In a B2B environment you’ve got a much different sort of consideration set. You’ve got multiple constituencies that go into it, and I do think that it even calls more for the human component as opposed to letting the big data drive the engine.

Do you foresee big data insights ultimately being generated programmatically? Will the model be sophisticated enough that we can now move a step back and say, “Now, we don’t need so much of the intuition” and “We need something that’s more consistent because human intuition is a little flawed”?

Human intuition is always going to be flawed and A.I. (artificial intelligence) is going to take over a component. What will happen is that level of “insight” that comes out of the data will get better and better through A.I. and learning. That’s the dynamic of A.I., the intelligence and how it gets smarter at what it does, but it still doesn’t give you the human behind it.

There’s a piece of this which is always going to be that we need to actually talk to the people that are generating all that data. We need to get inside the head. We need to understand why things happen. We need to be able to both append and amend what we’re learning from the big data with other types of information.

I don’t think it’s ever going to be totally programmatic, but, certainly, we would expect that the nature of big data is the more you collect, the better the models become, right? The more data points you have. It will get better. It will be programmed to be better but it’s not going to — we have to talk to humans. We can’t leave the humans behind.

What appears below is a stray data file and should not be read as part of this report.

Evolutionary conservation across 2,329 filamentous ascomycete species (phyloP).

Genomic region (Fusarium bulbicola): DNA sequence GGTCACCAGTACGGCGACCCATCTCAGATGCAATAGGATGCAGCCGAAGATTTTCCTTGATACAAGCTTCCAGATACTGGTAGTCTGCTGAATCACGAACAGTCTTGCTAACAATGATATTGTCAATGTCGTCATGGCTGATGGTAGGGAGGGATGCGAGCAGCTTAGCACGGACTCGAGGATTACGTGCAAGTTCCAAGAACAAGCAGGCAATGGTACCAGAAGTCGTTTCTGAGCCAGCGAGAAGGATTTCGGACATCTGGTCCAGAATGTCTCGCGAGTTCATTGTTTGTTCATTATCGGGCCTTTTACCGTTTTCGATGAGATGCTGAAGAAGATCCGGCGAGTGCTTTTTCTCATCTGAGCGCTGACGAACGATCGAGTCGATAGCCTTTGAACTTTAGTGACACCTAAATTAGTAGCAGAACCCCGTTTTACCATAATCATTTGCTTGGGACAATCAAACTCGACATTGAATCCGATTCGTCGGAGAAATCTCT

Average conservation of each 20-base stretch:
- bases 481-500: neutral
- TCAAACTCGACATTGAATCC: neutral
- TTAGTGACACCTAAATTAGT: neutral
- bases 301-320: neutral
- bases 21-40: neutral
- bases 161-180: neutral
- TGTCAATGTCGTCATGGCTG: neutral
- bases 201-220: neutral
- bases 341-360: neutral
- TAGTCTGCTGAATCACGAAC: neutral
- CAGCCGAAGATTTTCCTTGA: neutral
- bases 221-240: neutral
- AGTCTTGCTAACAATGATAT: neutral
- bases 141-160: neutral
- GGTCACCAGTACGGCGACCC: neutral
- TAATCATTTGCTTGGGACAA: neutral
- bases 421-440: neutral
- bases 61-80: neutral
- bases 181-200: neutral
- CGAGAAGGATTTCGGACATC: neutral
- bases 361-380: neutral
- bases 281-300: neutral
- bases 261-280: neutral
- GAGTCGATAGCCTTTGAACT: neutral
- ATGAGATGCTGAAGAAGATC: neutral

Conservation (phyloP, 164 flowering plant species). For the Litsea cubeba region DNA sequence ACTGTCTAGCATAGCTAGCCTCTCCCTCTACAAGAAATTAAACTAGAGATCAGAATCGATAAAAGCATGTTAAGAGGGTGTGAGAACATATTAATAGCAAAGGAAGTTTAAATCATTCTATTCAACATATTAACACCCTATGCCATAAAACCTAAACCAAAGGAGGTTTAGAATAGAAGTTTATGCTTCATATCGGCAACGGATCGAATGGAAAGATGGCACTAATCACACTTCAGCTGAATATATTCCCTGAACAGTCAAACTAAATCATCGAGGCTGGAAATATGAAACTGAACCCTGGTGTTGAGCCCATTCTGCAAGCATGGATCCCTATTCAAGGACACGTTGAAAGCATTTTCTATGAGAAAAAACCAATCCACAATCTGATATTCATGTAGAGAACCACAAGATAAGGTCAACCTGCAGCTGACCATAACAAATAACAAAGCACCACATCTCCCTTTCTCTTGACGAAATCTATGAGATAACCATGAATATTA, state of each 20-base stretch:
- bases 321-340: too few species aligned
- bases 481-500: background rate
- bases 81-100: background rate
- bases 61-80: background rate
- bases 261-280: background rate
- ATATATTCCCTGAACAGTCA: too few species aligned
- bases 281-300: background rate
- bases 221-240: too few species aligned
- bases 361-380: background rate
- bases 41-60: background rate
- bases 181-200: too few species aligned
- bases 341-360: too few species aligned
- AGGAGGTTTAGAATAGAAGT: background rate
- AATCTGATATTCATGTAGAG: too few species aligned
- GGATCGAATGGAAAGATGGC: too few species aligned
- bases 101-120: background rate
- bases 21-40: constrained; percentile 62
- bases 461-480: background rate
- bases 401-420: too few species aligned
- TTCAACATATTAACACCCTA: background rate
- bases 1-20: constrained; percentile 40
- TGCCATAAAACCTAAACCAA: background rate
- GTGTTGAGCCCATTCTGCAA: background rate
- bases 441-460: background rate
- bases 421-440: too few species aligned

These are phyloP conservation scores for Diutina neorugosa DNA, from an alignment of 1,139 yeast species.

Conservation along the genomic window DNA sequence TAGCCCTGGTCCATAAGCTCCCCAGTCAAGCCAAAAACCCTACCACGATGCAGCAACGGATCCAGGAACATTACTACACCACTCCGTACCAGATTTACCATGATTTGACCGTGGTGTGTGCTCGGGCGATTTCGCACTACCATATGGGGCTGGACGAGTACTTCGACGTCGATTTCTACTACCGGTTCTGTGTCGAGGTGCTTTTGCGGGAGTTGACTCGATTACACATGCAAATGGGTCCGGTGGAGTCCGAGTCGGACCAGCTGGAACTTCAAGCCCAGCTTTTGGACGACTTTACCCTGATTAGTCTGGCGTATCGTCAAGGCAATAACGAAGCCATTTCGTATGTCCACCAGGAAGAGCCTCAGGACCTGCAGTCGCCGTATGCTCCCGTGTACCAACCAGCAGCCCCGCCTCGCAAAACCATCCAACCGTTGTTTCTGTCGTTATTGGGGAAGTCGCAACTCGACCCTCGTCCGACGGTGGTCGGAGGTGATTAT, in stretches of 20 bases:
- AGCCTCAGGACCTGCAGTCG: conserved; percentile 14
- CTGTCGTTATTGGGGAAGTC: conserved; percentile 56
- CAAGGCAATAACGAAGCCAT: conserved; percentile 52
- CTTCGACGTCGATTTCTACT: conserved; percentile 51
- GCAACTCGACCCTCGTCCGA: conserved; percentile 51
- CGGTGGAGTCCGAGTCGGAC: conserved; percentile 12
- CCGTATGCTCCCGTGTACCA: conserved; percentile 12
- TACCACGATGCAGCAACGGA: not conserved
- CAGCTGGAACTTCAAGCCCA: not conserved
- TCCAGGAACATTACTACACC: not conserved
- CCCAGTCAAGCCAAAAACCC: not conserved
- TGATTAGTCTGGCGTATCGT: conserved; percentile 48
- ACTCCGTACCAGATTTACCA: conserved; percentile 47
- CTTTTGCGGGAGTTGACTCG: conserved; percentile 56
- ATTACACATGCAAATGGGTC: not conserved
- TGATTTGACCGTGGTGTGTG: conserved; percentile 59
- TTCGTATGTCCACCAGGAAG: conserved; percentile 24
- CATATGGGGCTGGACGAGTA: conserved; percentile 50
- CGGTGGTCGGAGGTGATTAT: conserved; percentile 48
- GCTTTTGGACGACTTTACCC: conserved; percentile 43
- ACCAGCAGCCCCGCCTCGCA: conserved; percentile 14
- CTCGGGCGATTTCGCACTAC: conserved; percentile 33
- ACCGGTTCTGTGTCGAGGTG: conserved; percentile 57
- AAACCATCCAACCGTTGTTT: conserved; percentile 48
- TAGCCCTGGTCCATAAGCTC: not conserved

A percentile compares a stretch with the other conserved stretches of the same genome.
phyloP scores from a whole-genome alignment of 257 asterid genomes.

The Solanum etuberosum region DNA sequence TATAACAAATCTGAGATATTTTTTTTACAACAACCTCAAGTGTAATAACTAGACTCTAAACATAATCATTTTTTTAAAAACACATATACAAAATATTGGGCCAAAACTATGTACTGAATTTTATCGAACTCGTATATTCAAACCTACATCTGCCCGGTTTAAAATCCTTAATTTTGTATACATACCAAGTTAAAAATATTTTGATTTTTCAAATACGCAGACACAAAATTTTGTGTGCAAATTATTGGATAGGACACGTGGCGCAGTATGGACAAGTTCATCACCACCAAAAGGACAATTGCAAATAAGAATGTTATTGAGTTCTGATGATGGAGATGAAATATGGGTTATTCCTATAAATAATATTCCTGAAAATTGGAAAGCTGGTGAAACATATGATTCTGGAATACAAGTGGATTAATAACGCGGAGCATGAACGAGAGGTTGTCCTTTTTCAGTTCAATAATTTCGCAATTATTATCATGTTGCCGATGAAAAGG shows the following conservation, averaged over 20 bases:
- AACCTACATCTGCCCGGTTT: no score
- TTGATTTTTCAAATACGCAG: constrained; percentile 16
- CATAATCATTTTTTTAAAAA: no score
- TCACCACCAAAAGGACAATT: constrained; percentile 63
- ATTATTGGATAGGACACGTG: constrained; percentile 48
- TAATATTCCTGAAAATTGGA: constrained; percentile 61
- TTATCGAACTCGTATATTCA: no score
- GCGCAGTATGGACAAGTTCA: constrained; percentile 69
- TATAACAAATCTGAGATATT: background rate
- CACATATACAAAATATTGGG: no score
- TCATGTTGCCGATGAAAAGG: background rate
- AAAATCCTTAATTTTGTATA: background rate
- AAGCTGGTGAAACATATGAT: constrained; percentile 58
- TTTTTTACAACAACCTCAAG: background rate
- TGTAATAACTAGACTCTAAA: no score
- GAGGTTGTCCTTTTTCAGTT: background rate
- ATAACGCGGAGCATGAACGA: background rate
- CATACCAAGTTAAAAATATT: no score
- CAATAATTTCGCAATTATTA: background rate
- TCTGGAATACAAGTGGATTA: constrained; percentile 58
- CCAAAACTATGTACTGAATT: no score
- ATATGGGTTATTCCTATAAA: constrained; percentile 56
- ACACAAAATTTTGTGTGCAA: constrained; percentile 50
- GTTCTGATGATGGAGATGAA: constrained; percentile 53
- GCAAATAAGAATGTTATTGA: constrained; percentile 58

It seems to me, from what you’re saying, that if we can automate more of it, then that leaves more of our budget available to actually spend time talking to the customer. Then bringing those two together to create the right perspectives.

That’s true everywhere. What’s happening is that because we have all this data on customers, we don’t have to spend the time. We can focus more on what the real need for information is from them, so we don’t waste their time, because we have survey burnout. People don’t want to do them. They don’t want to take a long time, so because of numbers, we can use a lot more people, split the questionnaires up and actually get a lot more information at the acute human level than we could get before.

The other thing is the platforms that are allowing us, as researchers, to more efficiently take that data and put it into more visual information. Taking out some of the human component of the research process itself is making it much more efficient.

We are now polling like crazy, particularly in the political arena, right? There’s a poll every five minutes. Is this polling of people sort of corrupting the validity of polling? The data changes so often that it’s hard to see what’s really going on.

There are actually some articles on polling. We have a company inside of our MDC partners’ network that really is deeply into the political world and polling. The problem is, there’s the traditional research of statistical significance and probabilities and a lot of big number. In a lot of cases, when people are voting it’s binary. It’s either I’m voting this or that.

Polling has, as we’ve seen in many elections around the world over the past seven or eight years particularly. It has that dimension that says, “Well, the probability is 98 percent.” If the two percent happens, everybody looks a little bit silly. I think that has actually happened to polling and it has hurt the idea of what polling does.

That’s sort of an unfair attack on the total value of polling when what we’re talking about is not polling to figure out what it is you’re going to vote for or not, but actually trying to get some human insight behind the poll to drive the strategy.

I think it is like the polling argues the same thing we’re talking about with big data. It’s not enough. You need to go behind that a little further.